The match starts, and both men go full blast on each other, where both are seen unloading a furious series of kicks/palm strikes. Kanehara looks super impressive and urgent while doing this, whereas Takayama looks like Giant Baba opted for a career in shootfighting as opposed to pro-wrestling. Takayama is putting forth real effort, but his movements and cadence are very awkward and are almost always slow as a result. Still, he is huge, and his size is a considerable obstacle for Kanehara to deal with. Eventually, Kanehara lands enough hard kicks and slaps to chop the giant down, but he is unable to control him on the mat, so Takayama is able to easily get back up. Takayama then has a nice sequence where he forces several hard knees to Kanehara, eventually putting him in survival mode. Kanehara switches tactics from trying to stand and bang with his taller foe, instead choosing to go for a low single/ankle lock entry, but since he couldn’t completely roll Takayama, he resorted to incessantly slapping him in the face with one hand while turning him with the other. The rest of this fight was a mixed bag. Kanehara looked awesome throughout, with lots of nice nuances to go with his incredible output level. Takayama also gave a herculean effort, but like last time, his results were uneven. Sometimes he would land some heavy shots, which you could tell rattled Kanehara, but most times he just looked like Gulliver, an oafish giant in the land of us mere mortals. On two occasions, he also had a laughably bad dropkick that missed completely and caused a chuckle from the audience. Overall, this was still a very intense, fast-paced, and stiff work, with very little cooperation. The main issue is that Takayama’s physical limitations preclude him from being the best choice for this kind of match. Had we never seen better Maeda’s stellar output, then this would come off as much more impressive, but because this is following that insanely great series, this just feels like leftovers. Still, between the constant action, and the incredible beating that Kanehara put on Takayama, I would give this a solid recommendation. *** ¾

ML: Takayama is the bane of Kanehara’s existence, as UWF-I is now insisting on ruining what would likely have been the best rookie year ever by booking 4 matches in a row, and 5 total, against the giant klutz, who somehow managed to look considerably worse than in his debut on the previous show. This was just plain bad no matter how much Kanehara tried to salvage things. By the end of this disaster, even a chant of “Give me Johnny Barrett or give me death” may not have seemed wholy unreasonable. Kanehara tried to utilize some footwork because it would be ridiculous to just stand in the pocket with an opponent who has such a huge size and reach advantage, but Takayama was practically tripping over his own feet trying to chase him. Takayama threw some good clinch knees, but his palm strikes were so slow and wide, and overall, he was far less energetic than in their previous match. Takayama managed to Jon Jones Kanehara, and as they have no rules in place for a eye pokes, Takayama decided to proceed by attempting something that could, I suppose, be called a dropkick through the loosest definition of the hold. It was apparently so impressive that Takayama had to try it again later! Kanehara managed to catch Takayama’s right kick, then drop him with his own right high kick, which would have been cool if Takayama didn’t take a corny WWE pratfall. The match was officially a trainwreck when they followed by, I want to say charging at each other with movie kicks, but more accurately Kanehara covered more than half the distance of the ring in the time to Takayama managed to take a solitary step. Kanehara got his submission game going, but Takayama is so long that even though the submissions were applied in the center of the ring, if he could make any progress at all, he was already to the ropes. Kanehara then tried to win with a series of high kicks, which Takayama was ruining with ridiculous bobblehead selling. The fans were laughing more during this contest then they do during most actual comedy matches, despite every attempt being made to do a serious and intense, all out war. It was just atrocious despite Kanehara being excellent at whatever didn’t require Takayama to do anything, and there being a good moment here and there in spite of Takayama, who is already giving JT Southern serious competition for the worst worker in UWF-I history (imagine if he didn’t have an opponent as amazing as Kanehara to cover for him). Thankfully Kanehara did eventually win, but we knew that coming in.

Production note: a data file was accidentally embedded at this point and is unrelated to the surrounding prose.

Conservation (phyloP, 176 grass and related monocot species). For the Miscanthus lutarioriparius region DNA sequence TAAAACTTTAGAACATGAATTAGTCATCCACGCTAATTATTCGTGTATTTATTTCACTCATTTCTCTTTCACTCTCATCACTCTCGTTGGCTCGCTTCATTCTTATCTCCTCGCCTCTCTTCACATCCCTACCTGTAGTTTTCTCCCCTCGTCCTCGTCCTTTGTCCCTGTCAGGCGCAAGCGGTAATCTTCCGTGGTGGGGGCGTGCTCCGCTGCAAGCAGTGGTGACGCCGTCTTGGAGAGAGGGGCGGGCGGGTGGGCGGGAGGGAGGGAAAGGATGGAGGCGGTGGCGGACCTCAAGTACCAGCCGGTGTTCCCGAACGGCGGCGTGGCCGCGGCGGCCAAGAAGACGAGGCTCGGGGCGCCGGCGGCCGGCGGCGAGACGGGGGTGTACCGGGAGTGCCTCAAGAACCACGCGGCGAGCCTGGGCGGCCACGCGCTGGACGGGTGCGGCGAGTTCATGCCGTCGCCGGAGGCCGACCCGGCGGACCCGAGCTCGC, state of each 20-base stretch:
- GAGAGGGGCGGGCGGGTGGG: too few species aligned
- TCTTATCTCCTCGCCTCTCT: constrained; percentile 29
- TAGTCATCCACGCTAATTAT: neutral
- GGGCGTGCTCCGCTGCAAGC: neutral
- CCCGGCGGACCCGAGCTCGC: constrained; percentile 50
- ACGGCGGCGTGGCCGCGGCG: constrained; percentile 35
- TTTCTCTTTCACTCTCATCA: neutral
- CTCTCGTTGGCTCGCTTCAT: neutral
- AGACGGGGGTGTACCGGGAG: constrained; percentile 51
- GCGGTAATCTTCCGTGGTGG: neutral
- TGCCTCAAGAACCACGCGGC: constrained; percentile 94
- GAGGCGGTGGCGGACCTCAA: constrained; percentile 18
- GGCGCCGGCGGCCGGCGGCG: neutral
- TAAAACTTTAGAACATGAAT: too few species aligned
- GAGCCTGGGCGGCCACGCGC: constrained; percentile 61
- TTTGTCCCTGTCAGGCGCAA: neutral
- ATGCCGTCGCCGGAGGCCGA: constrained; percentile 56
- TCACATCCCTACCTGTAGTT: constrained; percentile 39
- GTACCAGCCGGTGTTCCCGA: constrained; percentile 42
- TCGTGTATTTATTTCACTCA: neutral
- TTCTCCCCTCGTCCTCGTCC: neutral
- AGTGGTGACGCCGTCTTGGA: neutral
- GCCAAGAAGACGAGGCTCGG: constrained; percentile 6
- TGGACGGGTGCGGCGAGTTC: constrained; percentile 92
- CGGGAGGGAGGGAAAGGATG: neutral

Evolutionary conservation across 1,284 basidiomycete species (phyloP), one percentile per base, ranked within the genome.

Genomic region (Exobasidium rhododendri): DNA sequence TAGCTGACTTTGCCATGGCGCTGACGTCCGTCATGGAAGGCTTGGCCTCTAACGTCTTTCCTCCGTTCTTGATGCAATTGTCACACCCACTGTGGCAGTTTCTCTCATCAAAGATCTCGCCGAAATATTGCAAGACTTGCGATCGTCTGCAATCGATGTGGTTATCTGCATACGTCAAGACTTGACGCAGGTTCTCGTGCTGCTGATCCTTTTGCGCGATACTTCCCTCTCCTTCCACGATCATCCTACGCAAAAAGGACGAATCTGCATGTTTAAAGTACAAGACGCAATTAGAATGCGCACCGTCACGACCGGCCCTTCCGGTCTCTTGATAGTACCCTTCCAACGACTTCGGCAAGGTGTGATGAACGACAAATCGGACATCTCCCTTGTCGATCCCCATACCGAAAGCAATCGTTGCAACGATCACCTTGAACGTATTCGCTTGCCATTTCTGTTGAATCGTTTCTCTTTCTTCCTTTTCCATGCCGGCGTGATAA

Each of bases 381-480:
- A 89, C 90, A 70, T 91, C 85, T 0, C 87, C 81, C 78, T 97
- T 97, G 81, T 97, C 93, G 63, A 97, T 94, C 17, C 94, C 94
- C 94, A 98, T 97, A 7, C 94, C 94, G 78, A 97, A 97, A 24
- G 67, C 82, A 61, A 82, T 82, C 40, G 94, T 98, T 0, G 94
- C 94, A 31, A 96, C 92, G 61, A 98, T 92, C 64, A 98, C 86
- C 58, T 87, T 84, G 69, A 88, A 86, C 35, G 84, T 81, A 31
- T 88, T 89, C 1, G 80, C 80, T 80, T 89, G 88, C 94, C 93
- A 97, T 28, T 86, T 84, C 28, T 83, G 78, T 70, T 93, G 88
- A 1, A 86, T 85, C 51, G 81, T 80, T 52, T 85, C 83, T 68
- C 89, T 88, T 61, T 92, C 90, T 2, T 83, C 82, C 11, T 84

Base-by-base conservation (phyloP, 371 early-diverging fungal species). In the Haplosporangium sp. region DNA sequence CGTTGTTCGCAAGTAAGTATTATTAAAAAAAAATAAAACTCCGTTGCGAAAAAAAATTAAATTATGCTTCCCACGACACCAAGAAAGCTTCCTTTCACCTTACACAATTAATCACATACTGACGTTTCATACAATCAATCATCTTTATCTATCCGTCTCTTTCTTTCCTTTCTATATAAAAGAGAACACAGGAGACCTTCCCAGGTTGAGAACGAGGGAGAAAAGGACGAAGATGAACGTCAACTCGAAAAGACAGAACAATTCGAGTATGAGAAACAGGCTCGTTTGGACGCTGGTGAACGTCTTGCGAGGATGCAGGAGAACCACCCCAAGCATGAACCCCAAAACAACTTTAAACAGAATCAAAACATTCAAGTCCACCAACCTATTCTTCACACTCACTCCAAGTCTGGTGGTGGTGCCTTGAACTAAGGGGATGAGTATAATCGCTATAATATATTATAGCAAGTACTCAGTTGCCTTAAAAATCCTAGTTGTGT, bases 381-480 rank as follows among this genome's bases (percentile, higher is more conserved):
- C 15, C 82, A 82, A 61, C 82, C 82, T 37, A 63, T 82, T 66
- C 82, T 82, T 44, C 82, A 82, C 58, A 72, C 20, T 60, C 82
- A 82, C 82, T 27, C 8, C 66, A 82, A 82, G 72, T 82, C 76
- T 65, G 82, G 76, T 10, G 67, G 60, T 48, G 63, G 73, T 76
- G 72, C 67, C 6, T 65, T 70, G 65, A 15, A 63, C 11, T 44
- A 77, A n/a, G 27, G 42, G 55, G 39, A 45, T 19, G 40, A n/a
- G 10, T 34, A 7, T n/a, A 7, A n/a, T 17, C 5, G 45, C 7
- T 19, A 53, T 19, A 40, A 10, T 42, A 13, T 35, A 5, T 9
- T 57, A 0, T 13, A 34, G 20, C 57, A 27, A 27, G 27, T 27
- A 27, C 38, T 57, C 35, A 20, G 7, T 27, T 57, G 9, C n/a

As if we needed yet another example of how Miyato’s booking was akin to pile shuffling a bunch of named index cards and randomly dealing them out, here we have a tag match between Yoji Anjo/Mark Fleming & Tatsuo Nakano/Tom Burton. Many of you will recall that only two weeks ago we saw Fleming team up with Nakano, but apparently, the bonds of friendship have been broken and we didn’t even get a vignette showing Fleming going through a barbershop window to signify the break-up.

The match starts with Fleming vs Burton, and neither waste any time charging into each other. You can tell that neither man knows how to strike with the plethora of standing hammer fists that they unloaded, but they are intensely jockeying for position, and it’s impressive to see Fleming manhandle someone as big as Burton down to the ground. Burton couldn’t stop Fleming from dictating where the fight took place and even suffered the indignity of some hard soccer kicks when he tried to fish for a sloppy toe-hold.